I have a feeling that what is happening now amounts to the actual collapse of the USSR. The USSR came apart with the wars on the borders of the Soviet empire thirty years ago, but not in Russia. It is falling apart today. The underlying explanation for the possibility of war is not only because of Putin. In fact, we deceive ourselves into believing in a widespread imperial mentality, which makes us feel superior to any ordinary European country, as if we were a great power playing a role on the global stage. In Putin’s understanding, the US controls Europe, China controls another part of the world and Russia must have its share, for the sake of historical justice. The Russian people are not interested in knowing the truth and the reality of the situation, because it would prompt many questions, while the propaganda – including on this war – is reassuring. A cultural change will only come about with the renewal of national identity: it is likely to be a long and tragic process, possibly leading to the dissolution of the Russian Federation.
How have you been holding up over the last few weeks?
I was glad to be able to be with my family and the people I love, but I am also very angry about what is being done to our country, and especially about what they are doing to Ukraine. I love Ukraine, I have many friends in Kiev and other Ukrainian cities. Most of them are now fighting in the territorial defence forces.
It feels as if it were my own personal war. Had I been a soldier, I would have found other solutions, but I am a journalist and a teacher, so I try to make myself useful in this way. I feel that a community of Russians who share European values can be re-created. This gives me hope and some confidence, and it also gives me a sense of responsibility in creating a new community of values, one that views war as a terrible solution.
You spoke with members of the European Parliament a few days ago: what is your view of the EU and what are you asking of Europe?
During the meeting I said that we now understand why the EU was created, a confederation of republics that strongly oppose war, after a centuries-long European history of war. I also highlighted the message of a united Europe. In a strange way I feel at home in Europe and I feel European, although I have Russian citizenship, since it is natural to live and share European values. Perhaps Europe can help us recreate a political community of anti-war Russians.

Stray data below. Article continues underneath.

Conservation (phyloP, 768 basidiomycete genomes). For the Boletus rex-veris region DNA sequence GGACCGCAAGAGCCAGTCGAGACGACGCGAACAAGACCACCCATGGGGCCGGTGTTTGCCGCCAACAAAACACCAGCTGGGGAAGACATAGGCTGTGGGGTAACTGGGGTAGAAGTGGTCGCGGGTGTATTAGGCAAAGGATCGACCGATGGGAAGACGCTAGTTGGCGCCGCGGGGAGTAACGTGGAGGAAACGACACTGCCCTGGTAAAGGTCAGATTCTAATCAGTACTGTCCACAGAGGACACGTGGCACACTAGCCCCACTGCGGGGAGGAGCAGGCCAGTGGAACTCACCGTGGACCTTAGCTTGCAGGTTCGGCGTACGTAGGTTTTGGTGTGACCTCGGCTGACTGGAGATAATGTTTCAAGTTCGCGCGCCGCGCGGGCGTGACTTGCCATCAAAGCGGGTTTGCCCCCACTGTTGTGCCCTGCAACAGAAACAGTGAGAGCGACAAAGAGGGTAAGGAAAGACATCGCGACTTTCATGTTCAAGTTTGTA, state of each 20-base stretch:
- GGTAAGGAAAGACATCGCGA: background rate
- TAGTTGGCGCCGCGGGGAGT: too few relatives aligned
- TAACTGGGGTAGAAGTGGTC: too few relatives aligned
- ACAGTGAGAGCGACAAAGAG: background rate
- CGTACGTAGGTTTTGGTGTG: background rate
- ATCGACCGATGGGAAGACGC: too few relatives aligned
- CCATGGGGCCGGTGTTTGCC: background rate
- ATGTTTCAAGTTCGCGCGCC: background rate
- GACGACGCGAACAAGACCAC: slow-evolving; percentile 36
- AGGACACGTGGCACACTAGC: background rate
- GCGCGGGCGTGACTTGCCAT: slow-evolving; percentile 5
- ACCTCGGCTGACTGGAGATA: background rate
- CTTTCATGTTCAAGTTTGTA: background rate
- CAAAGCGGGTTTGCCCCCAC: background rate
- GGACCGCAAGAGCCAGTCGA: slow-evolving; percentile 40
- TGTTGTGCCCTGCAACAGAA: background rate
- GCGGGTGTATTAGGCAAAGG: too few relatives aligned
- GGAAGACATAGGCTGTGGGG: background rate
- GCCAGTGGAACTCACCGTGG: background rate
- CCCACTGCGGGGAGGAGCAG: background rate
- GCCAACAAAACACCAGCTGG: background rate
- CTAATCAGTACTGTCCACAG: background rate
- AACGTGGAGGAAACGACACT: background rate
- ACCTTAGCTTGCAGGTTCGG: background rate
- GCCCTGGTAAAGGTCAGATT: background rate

You are also among those who founded the Free University of Moscow in 2020, described as “an independent academic institution, unconstrained by pressure and censorship.” It is now supported by some one hundred lecturers and offers free online courses to hundreds of students. Will this experience continue?
I am very proud of this project because we are probably the only Russian educational institution with strong anti-war convictions. I hope we will be able to help teachers and students who are presently being oppressed in Russia and establish connections with European universities.
I was fired from the Higher School of Economics two years ago because of my political views, but in retrospect it was a good thing, since I would otherwise be a lecturer there now and it would be difficult for me to remain silent today. But I am a free person. And maybe in this crisis new paths are opening up for us.
Would it be dangerous for you to return to Russia?
I don’t know if I will be able to return in the coming weeks, months or perhaps years. There was also an incident on February 26. I was lecturing my students at a state university in Moscow about the evils of war when the father of a student connected online overheard me and said that my words were punishable by law and that I was a traitor. The Dean of the department emailed me after a couple of days and I realised that I was exposing the entire department to potential difficulties, so I decided to suspend the course. The Russian education system is facing a moral disaster.
What do you hope for?
I trust in Russian youths. Hundreds of thousands of young people there want to live like in a European country, they want to travel, study, they want sexual freedom, and I feel that in this situation they are our allies. No Russian regime can destroy them because although they are a minority, in absolute terms they are many and they are young, so they have a long time ahead of them.